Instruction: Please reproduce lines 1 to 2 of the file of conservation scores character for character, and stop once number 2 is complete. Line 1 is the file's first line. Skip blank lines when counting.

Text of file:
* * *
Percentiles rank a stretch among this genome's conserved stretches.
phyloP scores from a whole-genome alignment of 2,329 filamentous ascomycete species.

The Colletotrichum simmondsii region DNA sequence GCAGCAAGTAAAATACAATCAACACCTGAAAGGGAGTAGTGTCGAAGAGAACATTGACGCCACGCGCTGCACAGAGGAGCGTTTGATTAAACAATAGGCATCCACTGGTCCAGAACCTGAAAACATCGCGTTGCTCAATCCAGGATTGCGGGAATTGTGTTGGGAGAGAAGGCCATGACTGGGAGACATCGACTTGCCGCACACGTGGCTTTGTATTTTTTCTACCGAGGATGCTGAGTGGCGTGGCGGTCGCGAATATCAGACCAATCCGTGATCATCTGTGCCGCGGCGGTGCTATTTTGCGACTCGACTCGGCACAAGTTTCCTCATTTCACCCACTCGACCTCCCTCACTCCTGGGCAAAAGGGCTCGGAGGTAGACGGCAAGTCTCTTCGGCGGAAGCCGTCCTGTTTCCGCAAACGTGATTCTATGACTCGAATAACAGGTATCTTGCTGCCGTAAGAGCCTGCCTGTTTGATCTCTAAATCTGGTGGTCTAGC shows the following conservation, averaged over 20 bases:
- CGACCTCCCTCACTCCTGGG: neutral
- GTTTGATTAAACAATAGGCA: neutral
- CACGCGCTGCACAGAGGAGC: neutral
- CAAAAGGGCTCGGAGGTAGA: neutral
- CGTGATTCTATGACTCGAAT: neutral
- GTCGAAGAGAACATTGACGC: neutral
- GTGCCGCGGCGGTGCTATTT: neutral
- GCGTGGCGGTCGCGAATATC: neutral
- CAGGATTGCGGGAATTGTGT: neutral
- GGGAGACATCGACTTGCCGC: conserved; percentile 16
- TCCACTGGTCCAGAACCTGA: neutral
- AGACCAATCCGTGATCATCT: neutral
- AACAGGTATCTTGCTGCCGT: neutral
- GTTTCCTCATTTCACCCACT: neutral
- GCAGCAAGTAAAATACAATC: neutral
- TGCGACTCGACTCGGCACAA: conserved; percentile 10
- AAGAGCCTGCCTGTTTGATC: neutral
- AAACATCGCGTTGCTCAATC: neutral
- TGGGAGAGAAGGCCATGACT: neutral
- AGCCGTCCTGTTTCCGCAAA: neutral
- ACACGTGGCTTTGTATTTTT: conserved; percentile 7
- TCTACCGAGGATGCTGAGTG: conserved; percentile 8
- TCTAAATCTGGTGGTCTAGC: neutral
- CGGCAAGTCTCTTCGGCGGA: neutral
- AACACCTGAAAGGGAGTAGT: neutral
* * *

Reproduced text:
Percentiles rank a stretch among this genome's conserved stretches.
phyloP scores from a whole-genome alignment of 2,329 filamentous ascomycete species.